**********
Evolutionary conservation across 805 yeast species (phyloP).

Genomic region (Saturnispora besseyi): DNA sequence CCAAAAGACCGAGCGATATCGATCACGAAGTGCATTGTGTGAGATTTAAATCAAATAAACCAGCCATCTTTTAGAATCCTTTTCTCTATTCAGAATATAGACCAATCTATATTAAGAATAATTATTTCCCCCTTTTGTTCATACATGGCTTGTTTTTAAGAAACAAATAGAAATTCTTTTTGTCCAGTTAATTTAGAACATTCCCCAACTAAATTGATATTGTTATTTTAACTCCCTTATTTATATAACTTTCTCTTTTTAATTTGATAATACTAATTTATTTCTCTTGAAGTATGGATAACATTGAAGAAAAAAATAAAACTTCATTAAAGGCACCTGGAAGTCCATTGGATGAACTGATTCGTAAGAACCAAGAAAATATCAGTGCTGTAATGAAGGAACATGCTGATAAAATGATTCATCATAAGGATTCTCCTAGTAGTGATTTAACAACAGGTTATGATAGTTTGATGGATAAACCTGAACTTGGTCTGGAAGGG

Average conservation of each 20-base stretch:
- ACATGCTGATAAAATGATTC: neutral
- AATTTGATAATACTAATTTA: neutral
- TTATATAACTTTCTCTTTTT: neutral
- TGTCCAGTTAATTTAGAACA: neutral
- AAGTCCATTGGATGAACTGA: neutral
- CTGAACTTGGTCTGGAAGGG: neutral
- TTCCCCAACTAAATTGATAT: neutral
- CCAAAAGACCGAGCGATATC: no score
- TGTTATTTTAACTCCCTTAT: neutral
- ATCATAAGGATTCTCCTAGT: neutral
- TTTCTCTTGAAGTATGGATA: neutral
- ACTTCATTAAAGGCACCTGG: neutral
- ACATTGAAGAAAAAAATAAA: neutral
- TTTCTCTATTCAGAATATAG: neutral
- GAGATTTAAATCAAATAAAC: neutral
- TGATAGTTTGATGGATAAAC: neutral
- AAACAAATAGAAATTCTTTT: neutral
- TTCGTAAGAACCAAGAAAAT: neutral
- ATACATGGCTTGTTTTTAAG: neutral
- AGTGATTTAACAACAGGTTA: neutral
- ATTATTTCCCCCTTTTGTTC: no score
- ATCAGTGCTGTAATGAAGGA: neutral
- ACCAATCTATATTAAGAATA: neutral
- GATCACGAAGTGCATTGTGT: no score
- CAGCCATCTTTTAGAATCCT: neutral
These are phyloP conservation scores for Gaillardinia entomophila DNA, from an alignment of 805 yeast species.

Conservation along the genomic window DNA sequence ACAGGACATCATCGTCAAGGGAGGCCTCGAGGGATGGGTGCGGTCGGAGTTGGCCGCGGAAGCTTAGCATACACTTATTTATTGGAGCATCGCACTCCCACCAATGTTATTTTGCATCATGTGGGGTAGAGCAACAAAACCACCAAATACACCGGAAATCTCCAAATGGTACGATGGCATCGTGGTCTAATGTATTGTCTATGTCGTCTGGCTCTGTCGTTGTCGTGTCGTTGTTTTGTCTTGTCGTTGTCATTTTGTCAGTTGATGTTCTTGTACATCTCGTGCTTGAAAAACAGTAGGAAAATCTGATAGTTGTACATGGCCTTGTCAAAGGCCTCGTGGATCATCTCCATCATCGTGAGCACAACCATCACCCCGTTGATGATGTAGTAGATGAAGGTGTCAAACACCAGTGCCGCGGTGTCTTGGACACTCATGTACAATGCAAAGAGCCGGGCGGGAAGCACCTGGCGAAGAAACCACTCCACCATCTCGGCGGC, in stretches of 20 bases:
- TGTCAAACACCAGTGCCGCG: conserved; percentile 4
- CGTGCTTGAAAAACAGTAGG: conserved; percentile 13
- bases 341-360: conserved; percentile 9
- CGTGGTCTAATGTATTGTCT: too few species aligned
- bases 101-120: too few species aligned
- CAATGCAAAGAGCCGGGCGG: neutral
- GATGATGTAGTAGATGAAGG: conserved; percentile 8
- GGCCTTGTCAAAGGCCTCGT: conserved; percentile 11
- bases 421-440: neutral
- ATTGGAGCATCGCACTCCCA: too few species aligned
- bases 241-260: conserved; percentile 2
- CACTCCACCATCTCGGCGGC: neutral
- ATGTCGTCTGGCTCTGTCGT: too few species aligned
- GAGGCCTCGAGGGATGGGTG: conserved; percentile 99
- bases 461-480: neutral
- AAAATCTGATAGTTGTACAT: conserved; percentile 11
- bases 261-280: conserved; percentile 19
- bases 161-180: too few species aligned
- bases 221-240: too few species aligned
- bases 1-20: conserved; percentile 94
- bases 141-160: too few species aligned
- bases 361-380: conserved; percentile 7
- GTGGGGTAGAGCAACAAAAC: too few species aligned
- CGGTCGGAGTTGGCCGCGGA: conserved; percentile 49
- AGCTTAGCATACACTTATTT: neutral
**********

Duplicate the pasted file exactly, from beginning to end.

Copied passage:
Evolutionary conservation across 805 yeast species (phyloP).

Genomic region (Saturnispora besseyi): DNA sequence CCAAAAGACCGAGCGATATCGATCACGAAGTGCATTGTGTGAGATTTAAATCAAATAAACCAGCCATCTTTTAGAATCCTTTTCTCTATTCAGAATATAGACCAATCTATATTAAGAATAATTATTTCCCCCTTTTGTTCATACATGGCTTGTTTTTAAGAAACAAATAGAAATTCTTTTTGTCCAGTTAATTTAGAACATTCCCCAACTAAATTGATATTGTTATTTTAACTCCCTTATTTATATAACTTTCTCTTTTTAATTTGATAATACTAATTTATTTCTCTTGAAGTATGGATAACATTGAAGAAAAAAATAAAACTTCATTAAAGGCACCTGGAAGTCCATTGGATGAACTGATTCGTAAGAACCAAGAAAATATCAGTGCTGTAATGAAGGAACATGCTGATAAAATGATTCATCATAAGGATTCTCCTAGTAGTGATTTAACAACAGGTTATGATAGTTTGATGGATAAACCTGAACTTGGTCTGGAAGGG

Average conservation of each 20-base stretch:
- ACATGCTGATAAAATGATTC: neutral
- AATTTGATAATACTAATTTA: neutral
- TTATATAACTTTCTCTTTTT: neutral
- TGTCCAGTTAATTTAGAACA: neutral
- AAGTCCATTGGATGAACTGA: neutral
- CTGAACTTGGTCTGGAAGGG: neutral
- TTCCCCAACTAAATTGATAT: neutral
- CCAAAAGACCGAGCGATATC: no score
- TGTTATTTTAACTCCCTTAT: neutral
- ATCATAAGGATTCTCCTAGT: neutral
- TTTCTCTTGAAGTATGGATA: neutral
- ACTTCATTAAAGGCACCTGG: neutral
- ACATTGAAGAAAAAAATAAA: neutral
- TTTCTCTATTCAGAATATAG: neutral
- GAGATTTAAATCAAATAAAC: neutral
- TGATAGTTTGATGGATAAAC: neutral
- AAACAAATAGAAATTCTTTT: neutral
- TTCGTAAGAACCAAGAAAAT: neutral
- ATACATGGCTTGTTTTTAAG: neutral
- AGTGATTTAACAACAGGTTA: neutral
- ATTATTTCCCCCTTTTGTTC: no score
- ATCAGTGCTGTAATGAAGGA: neutral
- ACCAATCTATATTAAGAATA: neutral
- GATCACGAAGTGCATTGTGT: no score
- CAGCCATCTTTTAGAATCCT: neutral
These are phyloP conservation scores for Gaillardinia entomophila DNA, from an alignment of 805 yeast species.

Conservation along the genomic window DNA sequence ACAGGACATCATCGTCAAGGGAGGCCTCGAGGGATGGGTGCGGTCGGAGTTGGCCGCGGAAGCTTAGCATACACTTATTTATTGGAGCATCGCACTCCCACCAATGTTATTTTGCATCATGTGGGGTAGAGCAACAAAACCACCAAATACACCGGAAATCTCCAAATGGTACGATGGCATCGTGGTCTAATGTATTGTCTATGTCGTCTGGCTCTGTCGTTGTCGTGTCGTTGTTTTGTCTTGTCGTTGTCATTTTGTCAGTTGATGTTCTTGTACATCTCGTGCTTGAAAAACAGTAGGAAAATCTGATAGTTGTACATGGCCTTGTCAAAGGCCTCGTGGATCATCTCCATCATCGTGAGCACAACCATCACCCCGTTGATGATGTAGTAGATGAAGGTGTCAAACACCAGTGCCGCGGTGTCTTGGACACTCATGTACAATGCAAAGAGCCGGGCGGGAAGCACCTGGCGAAGAAACCACTCCACCATCTCGGCGGC, in stretches of 20 bases:
- TGTCAAACACCAGTGCCGCG: conserved; percentile 4
- CGTGCTTGAAAAACAGTAGG: conserved; percentile 13
- bases 341-360: conserved; percentile 9
- CGTGGTCTAATGTATTGTCT: too few species aligned
- bases 101-120: too few species aligned
- CAATGCAAAGAGCCGGGCGG: neutral
- GATGATGTAGTAGATGAAGG: conserved; percentile 8
- GGCCTTGTCAAAGGCCTCGT: conserved; percentile 11
- bases 421-440: neutral
- ATTGGAGCATCGCACTCCCA: too few species aligned
- bases 241-260: conserved; percentile 2
- CACTCCACCATCTCGGCGGC: neutral
- ATGTCGTCTGGCTCTGTCGT: too few species aligned
- GAGGCCTCGAGGGATGGGTG: conserved; percentile 99
- bases 461-480: neutral
- AAAATCTGATAGTTGTACAT: conserved; percentile 11
- bases 261-280: conserved; percentile 19
- bases 161-180: too few species aligned
- bases 221-240: too few species aligned
- bases 1-20: conserved; percentile 94
- bases 141-160: too few species aligned
- bases 361-380: conserved; percentile 7
- GTGGGGTAGAGCAACAAAAC: too few species aligned
- CGGTCGGAGTTGGCCGCGGA: conserved; percentile 49
- AGCTTAGCATACACTTATTT: neutral